Ramen proves to be best

Uncle ramen is a Denver must-have
Photo: Bobby Jones

It is damn near impossible to find what makes the Denver food culture pop in one restaurant. But, Uncle, located on 2215 West 32nd Avenue deep in the Highlands, is the pinnacle of Denver culinary experiences, period. Every aspect of this restaurant showcases the finest that Denver has to offer. A city on the rise is immeasurably dynamic, inexplicably proverse, and remarkably unique; yet, Uncle seems to emulate this culture perfectly.

Every bowl of ramen served epitomizes the deep-rooted Japanese culture of food while at the same time the peak of the up-and-coming Denver foodie culture.

A bowl of ramen is more than just a soup: it is an explosion of local meats, spices, and vegetables combined to make a satisfactory dish. Consider the magic of the chili pork bowl of ramen. Within this bowl lies a cornucopia of knowledge related to food. In the broth is white shoyu, a staple of Japanese traditional meals, yet the spicy chili pork from which the dish is named is straight out of American Southwestern cuisine. Kimchi is drowned in the yolk of American-grown chickens. The East-West dichotomy manifests itself through the very nature of the ingredients selected.

But the intertwining of cultures continues throughout the restaurant itself. Bamboo covered furniture and sleek, modern stainless steel fills the restaurant. The cleanliness and pomp and circumstance of the restaurant remind patrons of the city they find themselves surrounded by.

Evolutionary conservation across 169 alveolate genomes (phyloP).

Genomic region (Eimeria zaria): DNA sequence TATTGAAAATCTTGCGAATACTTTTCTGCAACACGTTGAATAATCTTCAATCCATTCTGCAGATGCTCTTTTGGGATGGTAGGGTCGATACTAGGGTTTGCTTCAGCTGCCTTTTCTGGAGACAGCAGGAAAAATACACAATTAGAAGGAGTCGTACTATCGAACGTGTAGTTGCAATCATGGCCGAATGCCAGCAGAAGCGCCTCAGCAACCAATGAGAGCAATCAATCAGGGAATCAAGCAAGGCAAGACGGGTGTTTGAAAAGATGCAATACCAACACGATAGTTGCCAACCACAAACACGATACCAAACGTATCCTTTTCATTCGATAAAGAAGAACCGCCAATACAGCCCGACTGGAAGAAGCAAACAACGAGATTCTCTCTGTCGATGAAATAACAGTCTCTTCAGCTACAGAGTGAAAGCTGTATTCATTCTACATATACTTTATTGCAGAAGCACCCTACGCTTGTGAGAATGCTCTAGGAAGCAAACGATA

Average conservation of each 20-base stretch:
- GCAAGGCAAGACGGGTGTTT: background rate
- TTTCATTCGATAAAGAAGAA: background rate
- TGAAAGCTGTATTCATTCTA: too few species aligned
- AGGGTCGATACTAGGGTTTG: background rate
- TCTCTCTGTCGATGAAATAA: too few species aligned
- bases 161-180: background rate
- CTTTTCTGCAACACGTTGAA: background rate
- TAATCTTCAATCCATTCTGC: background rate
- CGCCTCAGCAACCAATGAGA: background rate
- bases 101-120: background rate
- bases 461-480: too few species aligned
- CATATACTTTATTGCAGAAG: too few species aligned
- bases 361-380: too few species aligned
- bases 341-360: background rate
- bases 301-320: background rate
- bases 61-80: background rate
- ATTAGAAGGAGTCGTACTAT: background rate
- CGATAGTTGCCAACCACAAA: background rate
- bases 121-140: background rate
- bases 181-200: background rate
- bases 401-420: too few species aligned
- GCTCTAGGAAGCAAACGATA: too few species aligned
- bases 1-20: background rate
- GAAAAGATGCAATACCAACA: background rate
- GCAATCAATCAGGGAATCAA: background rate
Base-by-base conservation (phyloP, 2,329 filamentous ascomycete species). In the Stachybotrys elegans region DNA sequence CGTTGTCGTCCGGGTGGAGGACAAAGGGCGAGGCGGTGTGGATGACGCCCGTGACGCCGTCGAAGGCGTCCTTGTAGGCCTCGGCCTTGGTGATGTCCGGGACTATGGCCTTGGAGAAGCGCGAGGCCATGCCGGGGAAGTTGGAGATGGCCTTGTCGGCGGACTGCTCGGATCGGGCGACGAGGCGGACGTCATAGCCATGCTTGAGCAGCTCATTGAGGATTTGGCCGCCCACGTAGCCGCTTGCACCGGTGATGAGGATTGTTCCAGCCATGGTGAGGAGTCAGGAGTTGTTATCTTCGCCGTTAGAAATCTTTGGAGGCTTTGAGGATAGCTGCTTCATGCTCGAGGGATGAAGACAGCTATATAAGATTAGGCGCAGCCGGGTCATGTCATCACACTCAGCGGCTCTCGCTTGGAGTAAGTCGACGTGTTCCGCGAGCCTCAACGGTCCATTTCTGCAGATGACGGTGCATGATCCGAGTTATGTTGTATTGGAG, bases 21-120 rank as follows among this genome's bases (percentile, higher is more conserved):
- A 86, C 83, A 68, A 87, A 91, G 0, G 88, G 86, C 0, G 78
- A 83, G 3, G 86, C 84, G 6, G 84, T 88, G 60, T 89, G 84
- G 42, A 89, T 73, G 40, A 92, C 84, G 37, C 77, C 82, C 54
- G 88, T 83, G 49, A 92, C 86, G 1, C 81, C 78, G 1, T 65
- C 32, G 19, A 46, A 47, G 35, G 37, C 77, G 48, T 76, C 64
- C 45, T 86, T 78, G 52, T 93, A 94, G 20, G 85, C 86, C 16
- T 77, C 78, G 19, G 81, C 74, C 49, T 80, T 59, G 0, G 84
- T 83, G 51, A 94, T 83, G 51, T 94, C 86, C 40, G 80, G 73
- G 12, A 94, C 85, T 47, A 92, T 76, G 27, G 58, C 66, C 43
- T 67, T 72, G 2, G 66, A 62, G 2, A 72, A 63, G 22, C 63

The kitchen is entirely visible to customers. This practice is grounded in the Japanese culinary tradition wherein chefs are commonly seen working directly in front their guests. This dichotomy summarizes the charm of Denver. New people flooding the previous worldviews of the city are causing dramatic shifts in perspective. Influxes of people from around the country’s cultural epicenters on the East and West coasts (and Texas, so many Texans) are forcing Coloradans to reevaluate that which is important to their own cultural outlook.

All of this reflection manifests itself from a simple bowl of ramen. This bowl only scratches the surface of what this restaurant has to offer the people of Denver. Appetizers like the crab buns and Colorado wagyu beef all offer even more opportunities for cultural exploration and reflection. All that these food items ask is that every patron be willing to have a radically new and enlightening experience with their meal.

And so, read this food review as a cry for the great people of this city to give an open-minded chance to culinary change. Be willing to see culture through a lens of intense reflection, which cause shifting dynamics, and the ramen will reveal itself to be more than just a bowl of soup.

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